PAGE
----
Research and teaching
- Bone and Joint Health
- Comparative Pathobiology
Research / Scholarly Activities
Our lab has two principal emphases: the emergence of higher level groups, and the study of details of life history of vertebrates.
We are investigating the question of the origin of modern amphibians (frogs and toads, salamanders and newts, and the limbless caecilians or 'rubber eels') from a number of different directions. We are studying recumbirostran lepospondyls (gymnarthrid, pantylid, ostodolepid, brachystelechid, and goniorhinchid microsaurs), considered by some to be a sister group to the caecilians. We are also spending considerable effort to better understand the anatomy and evolution of the dissorophoid temnospondyls, and this effort contributed to a rapidly growing body of knowledge being assembled by labs around the world. One current focus of research in this overall program is on the morphology of the braincase and inner ear of modern and fossil amphibians.
This being Alberta, we have some interest in dinosaurs too. Extending from my undergraduate days I retain an interest in ceratopsians, and we will be conducting field work in Southern Alberta in a quest for ceratopsian material to learn more about the life history of these interesting animals. We are also exploring how so many large, herbivorous animals (ceratopsians, ankylosayrs, hadrosaurs) could survive in one place at one time (Dinosaur Park Formation), focusing currently on possible mechanisms for niche partitioning.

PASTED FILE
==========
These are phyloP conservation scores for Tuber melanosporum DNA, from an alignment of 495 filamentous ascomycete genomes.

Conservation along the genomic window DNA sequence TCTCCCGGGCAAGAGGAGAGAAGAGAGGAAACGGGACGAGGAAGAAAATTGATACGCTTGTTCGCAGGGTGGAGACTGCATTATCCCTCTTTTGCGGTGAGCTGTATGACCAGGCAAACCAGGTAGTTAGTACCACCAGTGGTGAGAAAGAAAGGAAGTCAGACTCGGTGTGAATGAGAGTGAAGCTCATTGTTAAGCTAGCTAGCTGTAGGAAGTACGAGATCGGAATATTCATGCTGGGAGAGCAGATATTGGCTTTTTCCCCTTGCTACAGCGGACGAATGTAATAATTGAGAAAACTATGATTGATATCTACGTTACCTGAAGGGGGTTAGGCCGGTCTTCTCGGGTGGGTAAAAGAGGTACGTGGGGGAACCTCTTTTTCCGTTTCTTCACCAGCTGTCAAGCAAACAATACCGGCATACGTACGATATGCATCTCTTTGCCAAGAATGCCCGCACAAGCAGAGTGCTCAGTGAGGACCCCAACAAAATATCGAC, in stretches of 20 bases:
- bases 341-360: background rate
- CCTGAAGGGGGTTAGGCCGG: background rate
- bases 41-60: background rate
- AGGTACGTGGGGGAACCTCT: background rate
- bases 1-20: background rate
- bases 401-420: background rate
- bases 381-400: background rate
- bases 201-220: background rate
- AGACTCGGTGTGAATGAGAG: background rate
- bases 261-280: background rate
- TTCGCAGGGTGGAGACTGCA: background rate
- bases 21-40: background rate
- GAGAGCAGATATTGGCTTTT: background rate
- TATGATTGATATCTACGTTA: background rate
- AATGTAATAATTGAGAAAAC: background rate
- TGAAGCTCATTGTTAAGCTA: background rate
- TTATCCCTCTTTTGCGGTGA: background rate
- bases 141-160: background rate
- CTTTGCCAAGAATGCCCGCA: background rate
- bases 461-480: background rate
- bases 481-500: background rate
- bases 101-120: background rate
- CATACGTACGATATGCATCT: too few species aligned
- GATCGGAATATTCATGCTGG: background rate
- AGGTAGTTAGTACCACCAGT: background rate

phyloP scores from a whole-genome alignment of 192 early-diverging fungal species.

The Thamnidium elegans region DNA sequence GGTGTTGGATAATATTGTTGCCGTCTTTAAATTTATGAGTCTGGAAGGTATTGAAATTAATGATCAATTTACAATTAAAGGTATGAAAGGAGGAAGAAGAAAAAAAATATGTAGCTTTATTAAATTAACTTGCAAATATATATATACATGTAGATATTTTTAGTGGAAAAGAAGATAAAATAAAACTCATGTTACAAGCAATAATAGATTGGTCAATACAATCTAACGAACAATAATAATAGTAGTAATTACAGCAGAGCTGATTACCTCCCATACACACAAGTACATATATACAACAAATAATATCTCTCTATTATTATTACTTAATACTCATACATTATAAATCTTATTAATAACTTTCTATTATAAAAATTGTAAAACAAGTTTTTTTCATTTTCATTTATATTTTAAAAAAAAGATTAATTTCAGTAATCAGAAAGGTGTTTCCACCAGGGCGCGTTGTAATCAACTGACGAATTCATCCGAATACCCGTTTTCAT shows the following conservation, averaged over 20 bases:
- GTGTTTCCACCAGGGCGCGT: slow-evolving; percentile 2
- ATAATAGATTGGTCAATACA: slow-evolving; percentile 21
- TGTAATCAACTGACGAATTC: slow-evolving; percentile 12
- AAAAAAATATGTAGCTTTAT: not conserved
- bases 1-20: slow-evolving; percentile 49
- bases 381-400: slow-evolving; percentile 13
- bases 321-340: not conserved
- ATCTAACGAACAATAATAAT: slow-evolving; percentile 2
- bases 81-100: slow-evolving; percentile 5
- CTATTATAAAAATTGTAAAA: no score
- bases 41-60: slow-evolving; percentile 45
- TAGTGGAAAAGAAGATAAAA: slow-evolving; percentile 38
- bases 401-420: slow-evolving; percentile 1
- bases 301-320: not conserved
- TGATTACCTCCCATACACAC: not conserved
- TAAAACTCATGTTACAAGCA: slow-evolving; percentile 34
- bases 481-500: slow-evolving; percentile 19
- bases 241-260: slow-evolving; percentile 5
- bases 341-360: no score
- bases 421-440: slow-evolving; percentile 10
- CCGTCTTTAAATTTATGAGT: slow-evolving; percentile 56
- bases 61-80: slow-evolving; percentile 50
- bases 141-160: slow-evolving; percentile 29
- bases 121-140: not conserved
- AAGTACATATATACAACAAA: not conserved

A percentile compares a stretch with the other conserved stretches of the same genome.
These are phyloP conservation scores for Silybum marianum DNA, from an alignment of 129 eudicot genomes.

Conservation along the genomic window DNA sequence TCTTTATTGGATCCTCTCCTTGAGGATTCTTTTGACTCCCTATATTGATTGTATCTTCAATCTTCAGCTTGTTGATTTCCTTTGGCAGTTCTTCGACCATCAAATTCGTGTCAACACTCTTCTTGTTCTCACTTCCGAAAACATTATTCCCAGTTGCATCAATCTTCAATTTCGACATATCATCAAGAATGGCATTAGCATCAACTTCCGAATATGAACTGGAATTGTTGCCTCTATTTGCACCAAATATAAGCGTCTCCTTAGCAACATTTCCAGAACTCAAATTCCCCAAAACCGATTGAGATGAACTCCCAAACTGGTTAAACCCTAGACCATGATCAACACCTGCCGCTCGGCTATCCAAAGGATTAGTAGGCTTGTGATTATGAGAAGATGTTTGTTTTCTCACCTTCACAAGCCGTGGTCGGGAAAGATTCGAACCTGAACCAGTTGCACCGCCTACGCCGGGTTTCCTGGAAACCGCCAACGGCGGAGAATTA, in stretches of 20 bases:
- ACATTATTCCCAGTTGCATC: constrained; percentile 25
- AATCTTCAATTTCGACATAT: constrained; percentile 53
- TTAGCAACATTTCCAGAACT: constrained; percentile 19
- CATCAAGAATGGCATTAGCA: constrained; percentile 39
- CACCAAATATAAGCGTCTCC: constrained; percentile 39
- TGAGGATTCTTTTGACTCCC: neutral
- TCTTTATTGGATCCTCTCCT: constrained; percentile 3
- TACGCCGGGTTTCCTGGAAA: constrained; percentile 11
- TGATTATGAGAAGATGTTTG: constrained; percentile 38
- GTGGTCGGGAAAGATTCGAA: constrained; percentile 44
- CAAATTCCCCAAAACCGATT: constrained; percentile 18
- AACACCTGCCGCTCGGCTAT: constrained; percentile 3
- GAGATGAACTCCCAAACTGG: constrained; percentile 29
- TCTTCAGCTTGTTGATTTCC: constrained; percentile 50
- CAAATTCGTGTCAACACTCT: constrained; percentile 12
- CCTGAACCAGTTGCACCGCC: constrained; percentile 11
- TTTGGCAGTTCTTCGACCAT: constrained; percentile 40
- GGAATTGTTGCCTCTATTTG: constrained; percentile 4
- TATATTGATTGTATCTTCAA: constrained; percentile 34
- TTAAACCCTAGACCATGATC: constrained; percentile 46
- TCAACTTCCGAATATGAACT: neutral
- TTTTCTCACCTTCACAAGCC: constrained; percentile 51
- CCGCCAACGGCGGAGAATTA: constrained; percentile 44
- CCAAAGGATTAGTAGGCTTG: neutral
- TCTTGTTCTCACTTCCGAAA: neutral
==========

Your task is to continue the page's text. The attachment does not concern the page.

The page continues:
Another project takes us to the majestic peaks of Northern British Columbia, where we are hunting in some fairly rich deposits from the Early Triassic for clues into the origin and early evolution of ichthyosaurs. Being highly specialized for swimming, basal ichthyosaur relationships are very obscure, which just adds to the challenge.
Finally, we are looking at the question of early amniote evolution. Many of the molecular clocks used to date evolutionary splits are calibrated with the early fossil record of amniotes. A better understanding of the exact nature of these first divergences will help more precisely place dates to events, and improve molecular clock resolution.
Dr. Anderson obtained his BSc at the University of Michigan, where he spent many hours working as a preparator in the Vertebrate Paleontology Laboratory of Prof. Philip Gingerich. He received his PhD in vertebrate paleontology in 2001 from McGill University, and did postdoctoral work at the University of Toronto at Mississauga.